The fabulous Section 3(d) representation, giving one’s counterparty the right to close out should any so-designated representations turn out not to be true. This is sure to occupy an inordinate amount of your negotiation time — in that it occupies any time at all — because you are as likely to be hit in the face by a live starfish in the Gobi Desert as you are to close out an ISDA Master Agreement because your counterparty is late in preparing its annual accounts. But that’s a personal view and you may not rely on it.
The 3(d) representation, in the documents for delivery table in the Schedule, therefore covers only the accuracy and completeness of Specified Information and not (for example) whether Specified Information is delivered at all. For that, see Section 4(a) - Furnish Specified Information.
What’s that Section 3(d) representation malarkey?
- No show: one can fail to provide it, at all, in which case there is a Breach of Agreement, but be warned: the period before one can enforce such a failure, judged by the yardstick of modern financial contracts, is long enough for a whole kingdom of dinosaurs to evolve and be wiped out; or
- It’s cobblers: one can provide the Specified Information, on time, but it can be a total pile of horse ordure. Now, here is a trick for young players: if your Specified Information is, or turns out to be, false, you have no remedy unless you have designated that it is “subject to the Section 3(d) representation”. That is the one that promises it is accurate and not misleading.
Now you might ask what good an item of Specified Information can possibly be, if Section 3(d) didn’t apply and it could be just made up on the spot without fear of retribution — as a youngster, the JC certainly asked that question, and has repeated it over many years, and is yet to hear a good answer — but all we can presume is that in its tireless quest to cater for the unguessable predilections of the negotiating community, ISDA’s crack drafting squad™ left this preposterous option open just in case. It wouldn’t be the first time.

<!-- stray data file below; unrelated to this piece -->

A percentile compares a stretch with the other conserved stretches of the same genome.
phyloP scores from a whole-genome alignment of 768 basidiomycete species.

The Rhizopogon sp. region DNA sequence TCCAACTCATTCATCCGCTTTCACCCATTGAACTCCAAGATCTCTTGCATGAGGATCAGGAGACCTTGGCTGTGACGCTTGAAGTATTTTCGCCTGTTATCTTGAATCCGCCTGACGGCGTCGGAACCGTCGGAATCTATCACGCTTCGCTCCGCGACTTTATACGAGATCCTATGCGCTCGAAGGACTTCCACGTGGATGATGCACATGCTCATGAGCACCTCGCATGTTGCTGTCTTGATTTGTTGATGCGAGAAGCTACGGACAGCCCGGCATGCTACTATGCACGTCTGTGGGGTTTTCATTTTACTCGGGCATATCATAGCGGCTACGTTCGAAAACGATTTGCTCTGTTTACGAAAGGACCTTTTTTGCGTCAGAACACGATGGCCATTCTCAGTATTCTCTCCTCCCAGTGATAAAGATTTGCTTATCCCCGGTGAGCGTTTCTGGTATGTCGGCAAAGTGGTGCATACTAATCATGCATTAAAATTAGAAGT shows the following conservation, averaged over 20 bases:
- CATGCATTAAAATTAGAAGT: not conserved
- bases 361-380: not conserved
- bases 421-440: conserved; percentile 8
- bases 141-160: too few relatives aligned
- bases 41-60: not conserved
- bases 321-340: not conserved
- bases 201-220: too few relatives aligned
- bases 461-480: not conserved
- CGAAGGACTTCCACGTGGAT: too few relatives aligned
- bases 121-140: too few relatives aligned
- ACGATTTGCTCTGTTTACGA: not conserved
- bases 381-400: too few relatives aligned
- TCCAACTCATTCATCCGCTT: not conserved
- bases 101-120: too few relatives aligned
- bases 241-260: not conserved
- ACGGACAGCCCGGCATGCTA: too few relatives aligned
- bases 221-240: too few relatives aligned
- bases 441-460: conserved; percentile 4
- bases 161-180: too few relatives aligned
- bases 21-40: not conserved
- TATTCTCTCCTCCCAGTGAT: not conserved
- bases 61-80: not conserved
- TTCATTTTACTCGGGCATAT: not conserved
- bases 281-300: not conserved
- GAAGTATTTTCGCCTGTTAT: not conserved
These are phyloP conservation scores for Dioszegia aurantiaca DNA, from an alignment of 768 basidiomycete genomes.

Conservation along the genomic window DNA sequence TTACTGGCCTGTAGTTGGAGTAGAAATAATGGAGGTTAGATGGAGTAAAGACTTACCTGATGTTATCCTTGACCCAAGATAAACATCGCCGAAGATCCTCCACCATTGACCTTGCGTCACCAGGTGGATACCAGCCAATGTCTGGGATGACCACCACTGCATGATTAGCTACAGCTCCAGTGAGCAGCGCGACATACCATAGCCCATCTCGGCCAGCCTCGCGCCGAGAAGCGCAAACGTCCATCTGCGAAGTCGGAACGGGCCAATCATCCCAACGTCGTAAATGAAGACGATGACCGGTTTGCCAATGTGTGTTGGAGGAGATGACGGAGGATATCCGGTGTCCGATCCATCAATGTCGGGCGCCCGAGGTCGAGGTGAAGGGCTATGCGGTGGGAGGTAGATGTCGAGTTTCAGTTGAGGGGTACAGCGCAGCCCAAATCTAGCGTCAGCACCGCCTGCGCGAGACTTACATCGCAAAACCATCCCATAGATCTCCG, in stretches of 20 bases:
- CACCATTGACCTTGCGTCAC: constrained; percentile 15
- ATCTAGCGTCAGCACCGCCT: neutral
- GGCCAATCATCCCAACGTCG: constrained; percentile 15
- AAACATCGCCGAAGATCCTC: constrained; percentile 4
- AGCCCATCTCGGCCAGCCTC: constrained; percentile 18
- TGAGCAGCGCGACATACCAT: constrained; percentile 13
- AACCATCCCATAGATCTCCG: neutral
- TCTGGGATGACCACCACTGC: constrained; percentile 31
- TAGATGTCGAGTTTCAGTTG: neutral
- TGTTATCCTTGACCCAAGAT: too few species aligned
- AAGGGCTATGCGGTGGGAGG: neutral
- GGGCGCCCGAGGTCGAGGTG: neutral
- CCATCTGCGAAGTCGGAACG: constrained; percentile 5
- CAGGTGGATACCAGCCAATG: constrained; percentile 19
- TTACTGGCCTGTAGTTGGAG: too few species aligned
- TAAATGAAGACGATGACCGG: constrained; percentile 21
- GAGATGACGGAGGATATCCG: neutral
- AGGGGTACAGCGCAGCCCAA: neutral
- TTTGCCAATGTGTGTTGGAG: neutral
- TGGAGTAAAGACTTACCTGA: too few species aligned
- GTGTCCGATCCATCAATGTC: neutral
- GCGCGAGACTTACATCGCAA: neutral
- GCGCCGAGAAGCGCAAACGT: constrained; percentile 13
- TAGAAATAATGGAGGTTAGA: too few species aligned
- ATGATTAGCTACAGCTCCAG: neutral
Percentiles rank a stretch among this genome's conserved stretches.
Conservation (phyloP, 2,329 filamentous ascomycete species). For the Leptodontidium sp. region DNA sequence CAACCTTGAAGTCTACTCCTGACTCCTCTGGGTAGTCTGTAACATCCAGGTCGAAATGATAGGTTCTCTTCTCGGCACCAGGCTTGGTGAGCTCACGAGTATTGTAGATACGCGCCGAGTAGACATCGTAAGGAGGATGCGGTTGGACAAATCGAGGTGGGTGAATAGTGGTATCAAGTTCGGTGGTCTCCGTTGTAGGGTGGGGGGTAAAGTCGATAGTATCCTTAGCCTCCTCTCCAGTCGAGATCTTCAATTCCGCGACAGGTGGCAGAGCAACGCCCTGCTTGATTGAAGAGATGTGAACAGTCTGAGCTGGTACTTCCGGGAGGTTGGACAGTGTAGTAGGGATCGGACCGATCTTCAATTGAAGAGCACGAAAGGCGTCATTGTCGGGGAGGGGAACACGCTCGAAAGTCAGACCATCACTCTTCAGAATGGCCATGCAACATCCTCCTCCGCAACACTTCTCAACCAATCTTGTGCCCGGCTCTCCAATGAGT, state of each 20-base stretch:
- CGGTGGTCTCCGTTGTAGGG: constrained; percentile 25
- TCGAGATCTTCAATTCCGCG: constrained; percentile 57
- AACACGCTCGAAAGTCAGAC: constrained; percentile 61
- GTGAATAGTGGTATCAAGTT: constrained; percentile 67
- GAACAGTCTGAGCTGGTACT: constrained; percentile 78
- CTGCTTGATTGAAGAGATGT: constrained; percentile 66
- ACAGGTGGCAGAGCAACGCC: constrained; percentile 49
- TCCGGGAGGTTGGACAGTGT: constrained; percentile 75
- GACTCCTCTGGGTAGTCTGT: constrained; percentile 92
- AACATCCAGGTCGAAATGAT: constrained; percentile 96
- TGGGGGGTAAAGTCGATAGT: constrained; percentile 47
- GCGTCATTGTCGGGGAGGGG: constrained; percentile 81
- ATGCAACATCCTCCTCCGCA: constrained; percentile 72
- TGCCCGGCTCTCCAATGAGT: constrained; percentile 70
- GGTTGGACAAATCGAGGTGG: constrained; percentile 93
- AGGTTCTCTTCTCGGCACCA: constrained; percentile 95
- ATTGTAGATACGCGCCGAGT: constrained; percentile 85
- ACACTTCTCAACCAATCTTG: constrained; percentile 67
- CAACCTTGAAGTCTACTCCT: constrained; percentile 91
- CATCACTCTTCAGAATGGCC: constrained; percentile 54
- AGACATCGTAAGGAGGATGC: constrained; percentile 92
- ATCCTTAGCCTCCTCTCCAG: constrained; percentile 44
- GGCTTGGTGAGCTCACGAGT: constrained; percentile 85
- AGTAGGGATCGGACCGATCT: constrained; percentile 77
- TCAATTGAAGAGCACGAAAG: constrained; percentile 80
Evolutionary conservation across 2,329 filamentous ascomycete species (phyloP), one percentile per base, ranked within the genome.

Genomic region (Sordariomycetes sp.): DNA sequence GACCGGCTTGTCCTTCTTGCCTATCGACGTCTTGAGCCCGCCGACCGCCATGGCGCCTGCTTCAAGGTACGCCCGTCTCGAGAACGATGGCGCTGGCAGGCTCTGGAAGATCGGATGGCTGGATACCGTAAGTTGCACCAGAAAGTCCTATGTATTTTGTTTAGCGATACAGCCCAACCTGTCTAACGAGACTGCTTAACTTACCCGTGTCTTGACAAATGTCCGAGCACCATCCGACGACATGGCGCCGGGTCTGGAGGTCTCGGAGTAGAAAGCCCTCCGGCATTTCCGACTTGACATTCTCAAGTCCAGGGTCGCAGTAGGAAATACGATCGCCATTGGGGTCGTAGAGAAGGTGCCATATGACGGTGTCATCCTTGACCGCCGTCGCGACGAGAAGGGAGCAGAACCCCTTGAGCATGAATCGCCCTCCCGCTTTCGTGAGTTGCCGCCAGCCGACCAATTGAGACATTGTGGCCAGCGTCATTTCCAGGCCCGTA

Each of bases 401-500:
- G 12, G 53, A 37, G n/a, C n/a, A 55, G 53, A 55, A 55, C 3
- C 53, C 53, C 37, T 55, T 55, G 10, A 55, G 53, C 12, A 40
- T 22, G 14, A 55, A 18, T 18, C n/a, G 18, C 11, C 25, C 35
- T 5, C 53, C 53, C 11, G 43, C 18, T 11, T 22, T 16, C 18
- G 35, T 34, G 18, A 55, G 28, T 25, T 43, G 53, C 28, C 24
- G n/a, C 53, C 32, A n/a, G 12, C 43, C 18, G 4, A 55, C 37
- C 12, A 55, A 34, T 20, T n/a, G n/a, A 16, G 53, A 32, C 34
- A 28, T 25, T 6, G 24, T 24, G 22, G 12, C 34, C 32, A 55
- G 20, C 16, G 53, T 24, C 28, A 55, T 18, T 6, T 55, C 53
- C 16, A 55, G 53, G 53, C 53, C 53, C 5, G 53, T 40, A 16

Withholding under the ISDA
TL;DR: The basic rationale is this:
- if the tax relates to the underlying instrument, rather than the Payer’s residence or tax status, the Payer does not have to gross up.
- if the tax relates to the Payer’s residence or tax status, then the Payer does have to gross up unless the Payee should have provided information to the Payer which would have entitled the Payer to avoid the tax.
- if you’ve agreed the FATCA Amendment, the Payer doesn’t have to gross up any FATCA Withholding Taxes.
- Section 3(e): I promise you that I do not have to withhold on my payments to you (as long as all your Payee Tax Representations are correct and you have, under Section 4(a), given me everything I need to pay free of withholding);
- Section 2(d): I will not withhold on any payments to you. Unless I am required to by law. Which I kind of told you I wasn’t... If I have to withhold, I'll pay the tax the authorities and give you the receipt. If I only had to withhold because of my connection to the taxing jurisdiction (that is, if the withholding is an Indemnifiable Tax), I’ll gross you up. (You should look at the drafting of Indemnifiable Tax, by the way. It's quite a marvel). ...
- Gross-Up: Unless the tax could have been avoided if the Payee had taken made all its 3(f) representations, delivered all its 4(a) material, or had its 3(f) representations been, like, true).
- Stamp Tax is a whole other thing.
- As is FATCA, which (as long as you’ve made your FATCA Amendment or signed up to a FATCA Protocol, provides that FATCA Withholding Taxes are excluded from the Section 3(e) Payer Tax Representations, and also from the definition of Indemnifiable Tax. Meaning one doesn't have to rep, or gross up, FATCA payments.
- Sigh. Sending.